Microsoft sued for 'racist' application

Microsoft says it fixed the problem -- long before the litigation.

Updated 3:08 PM PT

A lawsuit filed Tuesday accuses Microsoft Corp. of including a "racially charged" message in its Publisher 98 software linking an image of black people to the word "monkey."

The suit -- charging that when users type the word "monkey" into the software's clip-art search engine, they see images including a photo of a black couple -- was filed in San Diego federal court by John Elijah. Elijah, a black construction worker, said he was humiliated when he was shown the image by a co-worker.

"The major purpose for this lawsuit is to make sure that Microsoft takes some effort to engage in quality control," said Harvey Levine, Elijah's lawyer. "I think their attitude right now is that, because they're a computer company, ... they're beyond quality control."

The suit demands $75,000 in damages.

Microsoft (Nasdaq:MSFT) said it discovered the situation in early May, and at that time took steps to inform customers about it and to distribute a patch that eliminates the issue. Microsoft said it has also altered Publisher 2000 so that the link will not show up in the new version.

"We informed our customers in early May of this unfortunate and isolated situation in the clip-art gallery," said Microsoft spokesman Adam Sohn. "We discovered it through our own testing process earlier in the year, and took a number of ... steps to eliminate the issue. All this was done prior to the litigation."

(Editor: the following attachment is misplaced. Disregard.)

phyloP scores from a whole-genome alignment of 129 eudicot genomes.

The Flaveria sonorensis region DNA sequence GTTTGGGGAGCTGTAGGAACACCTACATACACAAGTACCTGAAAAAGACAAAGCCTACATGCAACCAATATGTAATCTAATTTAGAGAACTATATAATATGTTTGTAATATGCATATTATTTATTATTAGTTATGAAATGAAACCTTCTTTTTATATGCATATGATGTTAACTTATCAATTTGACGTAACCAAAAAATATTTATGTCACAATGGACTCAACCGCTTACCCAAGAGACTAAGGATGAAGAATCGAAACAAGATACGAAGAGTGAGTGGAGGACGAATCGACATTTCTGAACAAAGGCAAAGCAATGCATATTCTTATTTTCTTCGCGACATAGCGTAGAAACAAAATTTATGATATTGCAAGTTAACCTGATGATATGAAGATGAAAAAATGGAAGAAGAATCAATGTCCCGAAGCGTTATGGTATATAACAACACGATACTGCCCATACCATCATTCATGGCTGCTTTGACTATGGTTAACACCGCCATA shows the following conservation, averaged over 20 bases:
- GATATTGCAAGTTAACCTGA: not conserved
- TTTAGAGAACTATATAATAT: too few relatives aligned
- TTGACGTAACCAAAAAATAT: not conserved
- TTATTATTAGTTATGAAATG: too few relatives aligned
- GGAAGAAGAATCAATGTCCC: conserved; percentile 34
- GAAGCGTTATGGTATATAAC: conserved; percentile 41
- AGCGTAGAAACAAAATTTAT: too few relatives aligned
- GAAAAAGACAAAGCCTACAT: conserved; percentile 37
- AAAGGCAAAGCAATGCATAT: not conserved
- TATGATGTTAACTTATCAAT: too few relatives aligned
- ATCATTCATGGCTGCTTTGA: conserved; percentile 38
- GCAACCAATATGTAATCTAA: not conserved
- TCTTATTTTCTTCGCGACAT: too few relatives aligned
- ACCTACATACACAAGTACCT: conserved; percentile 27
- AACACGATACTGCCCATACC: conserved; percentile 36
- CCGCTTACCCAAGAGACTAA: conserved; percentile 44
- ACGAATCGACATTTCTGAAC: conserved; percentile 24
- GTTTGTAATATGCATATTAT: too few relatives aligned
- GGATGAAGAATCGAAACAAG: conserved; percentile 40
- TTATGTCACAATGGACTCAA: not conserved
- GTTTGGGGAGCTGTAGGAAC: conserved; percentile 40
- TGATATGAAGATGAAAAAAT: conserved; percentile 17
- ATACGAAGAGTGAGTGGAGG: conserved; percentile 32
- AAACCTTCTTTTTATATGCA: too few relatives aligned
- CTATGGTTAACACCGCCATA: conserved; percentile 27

Keyword search results
The image of a black couple posing near a set of monkey bars in a park is one of several images of the same couple in various park activities. Images in the gallery are identified by keywords to allow users to search for them; the keywords for the image in question include "man," "woman," "person" and "equipment" as well as "monkey bars," Microsoft said.

When a user searched for "monkey" in Publisher 98, the search returned images of primates as well as the image of the black couple with the monkey bars.

Microsoft noted that the same image of the couple with the monkey bars would have appeared if users searched for the word "bar."

"Occasionally, you'll find clips that don't appear to be related to what you searched for," Sohn admitted. "If you search for 'sun,' you'll get pictures of the sun, stylized drawings of the sun, but also sun flowers and even bears playing in the sun."

Microsoft recently released what it calls a comprehensive encyclopedia of black history and culture, Microsoft Encarta Africana, compiled with the assistance of Harvard University professor Henry Louis Gates Jr. The CD-ROM is a compilation of articles, audio and video sources, and stories from African-American culture.

Submarine humor
The lawsuit raises another example of how tricky it can be for companies to manage content in the hyperlinked information age.

Although the situation with Publisher appears to be an unfortunate coincidence, software sometimes includes insider "jokes" deliberately inserted by programmers. Such submarine jokes often don't emerge until programs are released to the public.

Some inserts are harmless, but others are potentially as offensive as the "monkey" pictures -- even if they are unintentional. For instance, when users type the name of the popular D.C. punk rock band "Fugazi" into certain Microsoft Word programs, the spell checker offers two options to correct the spelling: "fugal" or "fags."

ZDTV CyberCrime's Alex Wellen contributed to this report.